Drought vs deluge: Florida's unusual rainfall totals either too little or too much on each coast
ST. PETERSBURG, Fla. — Florida was a tale of two states this year in precipitation totals, with the southeastern coast inundated by sometimes record rainfall and much of the Gulf of Mexico coast experiencing drought.
Counties on Florida's west side have new restrictions on water use, especially in an area where the water table has fallen so low that wells could dry up. Now Florida's wettest season is over until late spring.
What's happening in Florida could soon become a reality elsewhere as farmers and residents increasingly deal with changes in weather patterns due to climate change. This means higher temperatures in the summer, more powerful hurricanes and other heavier rainstorms and droughts during unexpected seasons.
“You know, as the climate changes, we're going to have to adapt to these extremes,” said Dan Durica, board member of Tampa's Sweetwater Organic Community Farm. “And so you need to know how to deal with the rise and crisis of climate chaos.”
For most people, the restrictions affect the watering of lawns and landscapes, which accounts for about half of the water used daily in the affected areas. For example, three counties around Tampa Bay allow watering only one day a week, depending on the resident's address, and only then before 8 a.m. or after 6 p.m.
“The entire west coast of Florida has been affected by this shortage of rainfall during the rainy season,” said Mark Elsner, chief of the water supply agency for the South Florida Water Management District. “Because the West Coast is in about a 30% deficit, we didn't get the replenishment we expected. And as a result, we have lower groundwater levels from the dry season onwards.”
The main cause of the precipitation gap was a weaker-than-normal high-pressure system over the western Atlantic Ocean this summer, which led to persistently lighter easterly winds, said Robert Molleda of the National Weather Service office in Miami.
“This wind pattern tends to concentrate most of the precipitation on the interior and eastern side of the peninsula, rather than a more typical easterly wind pattern that would concentrate much of the daily summer thunderstorms over the western half of the peninsula,” Molleda said . in an email.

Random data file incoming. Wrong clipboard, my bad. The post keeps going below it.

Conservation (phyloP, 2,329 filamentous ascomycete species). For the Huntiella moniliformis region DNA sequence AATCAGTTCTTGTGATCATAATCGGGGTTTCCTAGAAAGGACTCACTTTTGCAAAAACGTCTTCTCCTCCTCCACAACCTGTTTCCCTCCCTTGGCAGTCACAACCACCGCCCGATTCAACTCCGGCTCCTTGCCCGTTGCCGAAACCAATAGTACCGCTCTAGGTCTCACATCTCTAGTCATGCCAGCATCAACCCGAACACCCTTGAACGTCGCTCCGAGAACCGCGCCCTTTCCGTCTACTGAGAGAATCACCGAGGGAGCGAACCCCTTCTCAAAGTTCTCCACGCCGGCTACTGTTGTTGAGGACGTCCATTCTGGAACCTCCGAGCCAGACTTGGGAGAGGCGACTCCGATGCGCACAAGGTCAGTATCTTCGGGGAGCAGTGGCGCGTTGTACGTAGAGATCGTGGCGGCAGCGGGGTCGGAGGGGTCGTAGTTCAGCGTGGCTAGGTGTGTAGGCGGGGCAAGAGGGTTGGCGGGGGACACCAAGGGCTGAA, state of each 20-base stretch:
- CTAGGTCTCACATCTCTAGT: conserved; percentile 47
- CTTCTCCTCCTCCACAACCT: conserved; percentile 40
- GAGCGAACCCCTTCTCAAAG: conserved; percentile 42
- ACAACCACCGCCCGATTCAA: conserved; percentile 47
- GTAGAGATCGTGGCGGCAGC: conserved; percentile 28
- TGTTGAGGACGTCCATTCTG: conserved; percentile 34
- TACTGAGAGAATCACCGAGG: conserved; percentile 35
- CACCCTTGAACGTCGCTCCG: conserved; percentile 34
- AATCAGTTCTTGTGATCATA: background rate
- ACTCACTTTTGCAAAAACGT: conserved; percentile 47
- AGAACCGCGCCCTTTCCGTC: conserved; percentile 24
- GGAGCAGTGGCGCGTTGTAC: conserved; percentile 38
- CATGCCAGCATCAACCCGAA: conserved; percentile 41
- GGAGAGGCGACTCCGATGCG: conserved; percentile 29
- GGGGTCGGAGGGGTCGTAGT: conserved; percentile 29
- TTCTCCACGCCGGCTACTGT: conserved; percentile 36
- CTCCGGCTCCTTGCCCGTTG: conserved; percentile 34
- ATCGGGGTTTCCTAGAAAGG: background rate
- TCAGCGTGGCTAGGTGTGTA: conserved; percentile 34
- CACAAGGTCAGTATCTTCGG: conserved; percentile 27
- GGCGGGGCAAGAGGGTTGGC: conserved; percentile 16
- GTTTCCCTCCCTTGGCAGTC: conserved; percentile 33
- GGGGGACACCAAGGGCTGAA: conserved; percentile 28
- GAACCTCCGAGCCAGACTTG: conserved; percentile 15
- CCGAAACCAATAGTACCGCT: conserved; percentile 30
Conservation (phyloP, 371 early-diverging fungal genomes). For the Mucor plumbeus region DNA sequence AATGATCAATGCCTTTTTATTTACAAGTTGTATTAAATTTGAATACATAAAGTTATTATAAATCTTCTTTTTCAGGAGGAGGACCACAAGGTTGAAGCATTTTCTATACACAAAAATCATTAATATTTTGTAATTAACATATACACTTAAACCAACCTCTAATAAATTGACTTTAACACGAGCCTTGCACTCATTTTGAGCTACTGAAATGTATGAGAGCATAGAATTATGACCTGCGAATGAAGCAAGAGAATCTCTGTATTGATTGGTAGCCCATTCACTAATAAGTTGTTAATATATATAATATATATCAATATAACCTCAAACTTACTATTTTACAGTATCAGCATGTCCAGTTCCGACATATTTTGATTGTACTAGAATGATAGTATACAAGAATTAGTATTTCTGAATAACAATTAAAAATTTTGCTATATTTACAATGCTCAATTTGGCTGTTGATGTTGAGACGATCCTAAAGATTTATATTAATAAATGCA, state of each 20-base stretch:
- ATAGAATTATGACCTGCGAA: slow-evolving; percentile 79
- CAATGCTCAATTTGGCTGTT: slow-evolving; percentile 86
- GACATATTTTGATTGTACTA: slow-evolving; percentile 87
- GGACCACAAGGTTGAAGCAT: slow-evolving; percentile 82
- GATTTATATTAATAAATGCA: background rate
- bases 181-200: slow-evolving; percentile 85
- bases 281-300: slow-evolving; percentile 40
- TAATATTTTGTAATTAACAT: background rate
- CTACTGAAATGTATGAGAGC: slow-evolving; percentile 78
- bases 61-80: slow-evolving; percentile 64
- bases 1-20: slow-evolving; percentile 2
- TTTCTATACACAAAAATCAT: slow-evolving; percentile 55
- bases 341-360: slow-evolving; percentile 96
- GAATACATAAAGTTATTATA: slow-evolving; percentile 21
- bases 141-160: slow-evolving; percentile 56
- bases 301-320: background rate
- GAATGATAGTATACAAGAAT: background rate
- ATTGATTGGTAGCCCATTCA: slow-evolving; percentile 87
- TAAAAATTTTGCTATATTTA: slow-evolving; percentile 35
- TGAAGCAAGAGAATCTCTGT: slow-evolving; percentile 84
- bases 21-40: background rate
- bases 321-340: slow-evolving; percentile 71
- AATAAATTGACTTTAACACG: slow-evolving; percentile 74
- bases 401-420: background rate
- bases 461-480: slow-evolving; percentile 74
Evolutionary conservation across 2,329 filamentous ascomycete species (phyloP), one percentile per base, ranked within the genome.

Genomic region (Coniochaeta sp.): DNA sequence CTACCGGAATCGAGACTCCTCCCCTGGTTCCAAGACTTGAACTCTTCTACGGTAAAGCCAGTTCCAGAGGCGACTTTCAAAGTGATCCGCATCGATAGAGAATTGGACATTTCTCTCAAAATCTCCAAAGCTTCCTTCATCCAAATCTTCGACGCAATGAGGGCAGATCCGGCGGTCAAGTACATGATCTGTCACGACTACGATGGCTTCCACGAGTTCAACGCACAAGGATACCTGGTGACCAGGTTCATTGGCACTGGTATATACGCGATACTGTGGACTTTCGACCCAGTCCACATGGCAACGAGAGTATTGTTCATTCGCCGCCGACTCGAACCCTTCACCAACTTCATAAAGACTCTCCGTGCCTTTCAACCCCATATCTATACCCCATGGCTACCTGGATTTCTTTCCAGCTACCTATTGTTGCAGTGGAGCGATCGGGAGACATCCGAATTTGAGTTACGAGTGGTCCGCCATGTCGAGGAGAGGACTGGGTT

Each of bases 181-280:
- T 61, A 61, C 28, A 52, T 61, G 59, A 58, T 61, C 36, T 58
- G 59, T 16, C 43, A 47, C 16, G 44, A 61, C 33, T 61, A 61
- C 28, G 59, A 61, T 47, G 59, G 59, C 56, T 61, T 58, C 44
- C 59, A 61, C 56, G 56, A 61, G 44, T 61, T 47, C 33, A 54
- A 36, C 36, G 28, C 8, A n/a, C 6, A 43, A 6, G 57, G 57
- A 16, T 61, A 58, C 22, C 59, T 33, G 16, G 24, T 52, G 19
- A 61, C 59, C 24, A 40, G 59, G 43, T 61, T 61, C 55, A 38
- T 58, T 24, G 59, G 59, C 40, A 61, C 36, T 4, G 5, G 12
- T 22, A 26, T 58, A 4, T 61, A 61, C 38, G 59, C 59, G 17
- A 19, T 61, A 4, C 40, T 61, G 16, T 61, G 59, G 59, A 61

In mid-November, an unnamed storm with gusts approaching tropical storm strength lashed Miami, Fort Lauderdale and nearby areas with measurements of nearly a foot of rain over three days. In the Florida Keys, the city of Marathon set an all-time daily record for November, when 7 inches of rain fell in one day.
In April, a storm over Fort Lauderdale dumped nearly 2 feet (63.5 centimeters) of rain in some areas, flooding many neighborhoods. And just in the past 90 days, many parts of South Florida have flooded again, receiving between 150% and 200% of average precipitation, according to the weather service.
On the Gulf Coast it's a different story. The drought has been going on for months. All or parts of 14 provinces are subject to water use restrictions imposed by two water management districts. These began last week and will remain in place until July, agency documents show. This affects everything from watering lawns to golf courses, landscaping and agriculture.
“Any wasteful water use, such as hosing down driveways and impervious surfaces, which allows water to flow unattended and uses water in a highly inefficient manner, is prohibited,” the Southwest Florida Water Management District website says.
Violators may be fined varying amounts depending on the jurisdiction. In Hillsborough County, where Tampa is located, fines range from $100 for a first offense to $500 for repeat offenses, although a warning is given first.
One of the underground reservoirs Florida depends on, the Mid-Hawthorn Aquifer, is 15 feet lower this year than in each of the past four years, according to the South Florida Water Management District. This threatens the supply of wells in Cape Coral, which is just north of Fort Myers and is still recovering from the devastation of Hurricane Ian last year.
Many wells in the area have been drilled to shallower depths in recent years and may now dry out if the aquifer does not recover, Elsner said.
“Today they are drilling those wells deeper because we have seen the water level drop. So those shallower wells are the most susceptible to drying out,” he said, noting that more than 100 permits for deeper replacement wells have been issued in Cape Coral in recent years.
Farmers have many methods to reduce water use. Practices include slow drip irrigation, deep mulching and watering at night when there is less evaporation, Durica said.
Despite all water conservation efforts, Florida's west coast will need rain to truly alleviate the water shortage.
Forecasters say it's likely that Florida will experience heavier-than-normal rainfall during the generally drier winter months due to a weather phenomenon known as El Nino, which occurs when waters in the eastern Pacific Ocean warm and affect global climate.
The National Oceanic and Atmospheric Administration predicts a 55% chance of a strong El Niño this winter.
“The hope is that with increased rainfall compared to normal this winter and spring, drought conditions will be alleviated,” Molleda said. “The latest drought outlook calls for a likely end to the drought along Florida's Gulf Coast sometime between December and February.”
Associated Press video journalists Cody Jackson in Miami and Laura Bargfeld in Tampa contributed.